"A book must separate wiseguys from squares," he told us. "You don't want them as partners. So, if you book them, get all of them, including the followers. No point moving a number if you don't get buyback."

He knows how to run a shop and has proved it with an eye-popping list of credentials, and references from the most respected names doing business. The reason he left his last position was due to a difference of direction with the shop's new owners. They hated to lose him, and are among his references.

He is experienced in more than moving numbers, and understands how to recruit players and how to treat them, so they feel loyalty to his book. He is not a bargain basement kind of guy, but is reasonable and willing to negotiate for a new position with a merit-and performance-based compensation package.

This may seem gratuitous, but it should be noted that this B.M. has no bad habits to detract from his performance which might cause him to miss work.

He does not wish to be identified over the Internet, but will be happy to personally respond to any feelers from interested parties who are seeking a bookmaker who is willing to assume total on-the-job responsibility.

Anyone who wants to reach him can send us an email at buzzdaly@aol.com, and we'll forward it to him.

* Angry sportsbook owner. from Costa Rica-based Rio Sports (www.betrio.co.cr) called to say his shop was getting unjustifiably bashed by a site that claims to be a watchdog. He said a principal in a leading website has been demanding to know the identities of the owners of Rio.

Dave noted that this is utterly irrelevant, since Americans who control sportsbooks do not put their names on any ownership papers. The position of agencies like the Department of Justice and the FBI, which is to pursue any U.S. citizen who owns a book, is an incentive to keep such material confidential, he insisted.

"We've paid our dues, we've never stiffed anyone and right now there is no group of customers claiming that we slow pay or don't pay. It is pretty well known that we are among the first to help out other books that get into trouble" he stressed. "More to the point, our reputation is solid among those who would know if we were unstable.

"I'm talking about all the leading books out there who routinely handle major book transfers. We can do business with any book that matters, and that is very important to our clientele."

The website he mentioned is reputable, but is feisty in maintaining its independent voice. Ideally, this issue can be resolved amicably.

Dave suspects that part of the reason for the attack is the perceived friendship he is supposed to have with The Prescription. He denies that there is any special relationship between his shop and The Prescription and suggested if someone has a gripe with Ken, that criticizing Rio is not the way to settle the dispute.

* Fresh Start. We also heard from Roberto at Curacao-based Royal Sports (www.betroyal.com) who wanted to let bettors know that the shop has been reorganized, fresh funding is in place and a new website is open for business.

He said the recent departures of many long-standing Royal employees has received a lot of publicity and might give out the wrong impression. "We have hired new staff and threw out $3.6 million in software that wasn't performing to our standards," he stated.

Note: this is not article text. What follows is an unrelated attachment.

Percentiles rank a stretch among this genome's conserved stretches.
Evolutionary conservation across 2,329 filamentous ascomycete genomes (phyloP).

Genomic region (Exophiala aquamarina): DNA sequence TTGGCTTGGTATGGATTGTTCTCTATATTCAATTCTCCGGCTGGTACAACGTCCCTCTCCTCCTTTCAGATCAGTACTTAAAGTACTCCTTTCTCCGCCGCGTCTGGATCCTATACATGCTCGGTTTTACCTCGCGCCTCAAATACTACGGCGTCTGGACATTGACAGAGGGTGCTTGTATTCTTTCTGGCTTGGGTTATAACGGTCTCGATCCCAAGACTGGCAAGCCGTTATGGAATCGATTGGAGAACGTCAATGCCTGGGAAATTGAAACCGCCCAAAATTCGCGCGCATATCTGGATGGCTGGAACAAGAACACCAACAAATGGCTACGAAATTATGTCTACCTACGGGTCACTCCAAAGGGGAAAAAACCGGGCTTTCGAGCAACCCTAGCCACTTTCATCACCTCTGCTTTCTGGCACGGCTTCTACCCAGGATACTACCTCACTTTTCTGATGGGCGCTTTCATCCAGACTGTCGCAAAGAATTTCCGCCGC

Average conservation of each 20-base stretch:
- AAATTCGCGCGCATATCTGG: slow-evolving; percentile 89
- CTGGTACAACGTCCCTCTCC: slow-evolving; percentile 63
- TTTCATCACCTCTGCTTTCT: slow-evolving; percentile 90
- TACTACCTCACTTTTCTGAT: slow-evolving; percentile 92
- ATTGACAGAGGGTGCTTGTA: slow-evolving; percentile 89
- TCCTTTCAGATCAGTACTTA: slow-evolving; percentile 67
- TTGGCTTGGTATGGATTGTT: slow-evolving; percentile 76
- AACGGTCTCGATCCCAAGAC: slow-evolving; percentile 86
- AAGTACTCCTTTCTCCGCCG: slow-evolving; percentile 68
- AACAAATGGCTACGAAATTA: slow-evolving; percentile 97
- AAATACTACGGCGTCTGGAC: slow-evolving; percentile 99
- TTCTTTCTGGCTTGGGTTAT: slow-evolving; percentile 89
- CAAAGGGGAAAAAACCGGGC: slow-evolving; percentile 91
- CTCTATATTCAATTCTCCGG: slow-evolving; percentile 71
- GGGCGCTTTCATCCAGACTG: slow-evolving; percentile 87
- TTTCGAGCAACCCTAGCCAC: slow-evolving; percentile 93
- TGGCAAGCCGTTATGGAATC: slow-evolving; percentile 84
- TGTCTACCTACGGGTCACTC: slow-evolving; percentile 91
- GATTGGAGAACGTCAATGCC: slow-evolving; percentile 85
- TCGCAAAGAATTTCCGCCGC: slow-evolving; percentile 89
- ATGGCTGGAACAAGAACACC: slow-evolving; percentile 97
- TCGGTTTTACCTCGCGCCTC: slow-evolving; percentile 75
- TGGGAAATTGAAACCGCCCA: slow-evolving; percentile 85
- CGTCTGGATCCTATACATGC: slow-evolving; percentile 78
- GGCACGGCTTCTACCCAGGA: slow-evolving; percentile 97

"ASI software is now being used, and a new, much improved website has been installed. A 10-cent line in baseball is still offered, with overnight lines available the day before games are played. We are ready for a busy, high volume football season," he added.

Royal's approach to bookmaking reflects the new ownership, said Roberto. "We are taking action from the whole spectrum of players, including the wiseguys. We've given them limits because that is simply being prudent," he added.

Roberto wanted customers to know that many staffers have been retained who have been with Royal for along time. "We have a strong mix of older employees and some fresh new blood."

Okay, that clears up a lot of accumulated items. Remember, Sportsbook Scene is not a watchdog or consumer advocate. We try to pass along news of interest to bettors.

Correction. In our last column we inadvertently and incorrectly cited Panama as a G-7 nation. What we intended to say was that Panama is trying to grow into a position resembling the major industrialized nations, known as G-7.

Please send comments, questions, etc. to buzzdaly@aol.com.

Buzz Daly

In a previous life, Buzz Daly was a mainstream journalist and public relations account supervisor in New York and Los Angeles. Despite a number of challenging positions, Buzz was unfulfilled and his muse lay dormant.

In 1994, he created Players' Guide to Sports Books, and since then has been immersed in the world of legal sports wagering, where he has established himself as a reliable and credible authority.

Buzz covers the industry through a syndicated Internet column titled Sportsbook Scene, the weekly sports betting tabloid Players' Choice, the buzzdaly.com website and several handicapping radio and Internet shows with such notables as Jimmy Vaccaro and Kelso Sturgeon.

His objective is to provide the sports wagering public with useful, relevant information as well as an occasional whimsical observation as seen through his unique and personal prism.

Buzz Daly Websites:

www.buzzdaly.com
Buzz Daly
In a previous life, Buzz Daly was a mainstream journalist and public relations account supervisor in New York and Los Angeles. Despite a number of challenging positions, Buzz was unfulfilled and his muse lay dormant.

In 1994, he created Players' Guide to Sports Books, and since then has been immersed in the world of legal sports wagering, where he has established himself as a reliable and credible authority.

Buzz covers the industry through a syndicated Internet column titled Sportsbook Scene, the weekly sports betting tabloid Players' Choice, the buzzdaly.com website and several handicapping radio and Internet shows with such notables as Jimmy Vaccaro and Kelso Sturgeon.

His objective is to provide the sports wagering public with useful, relevant information as well as an occasional whimsical observation as seen through his unique and personal prism.

Buzz Daly Websites:

www.buzzdaly.com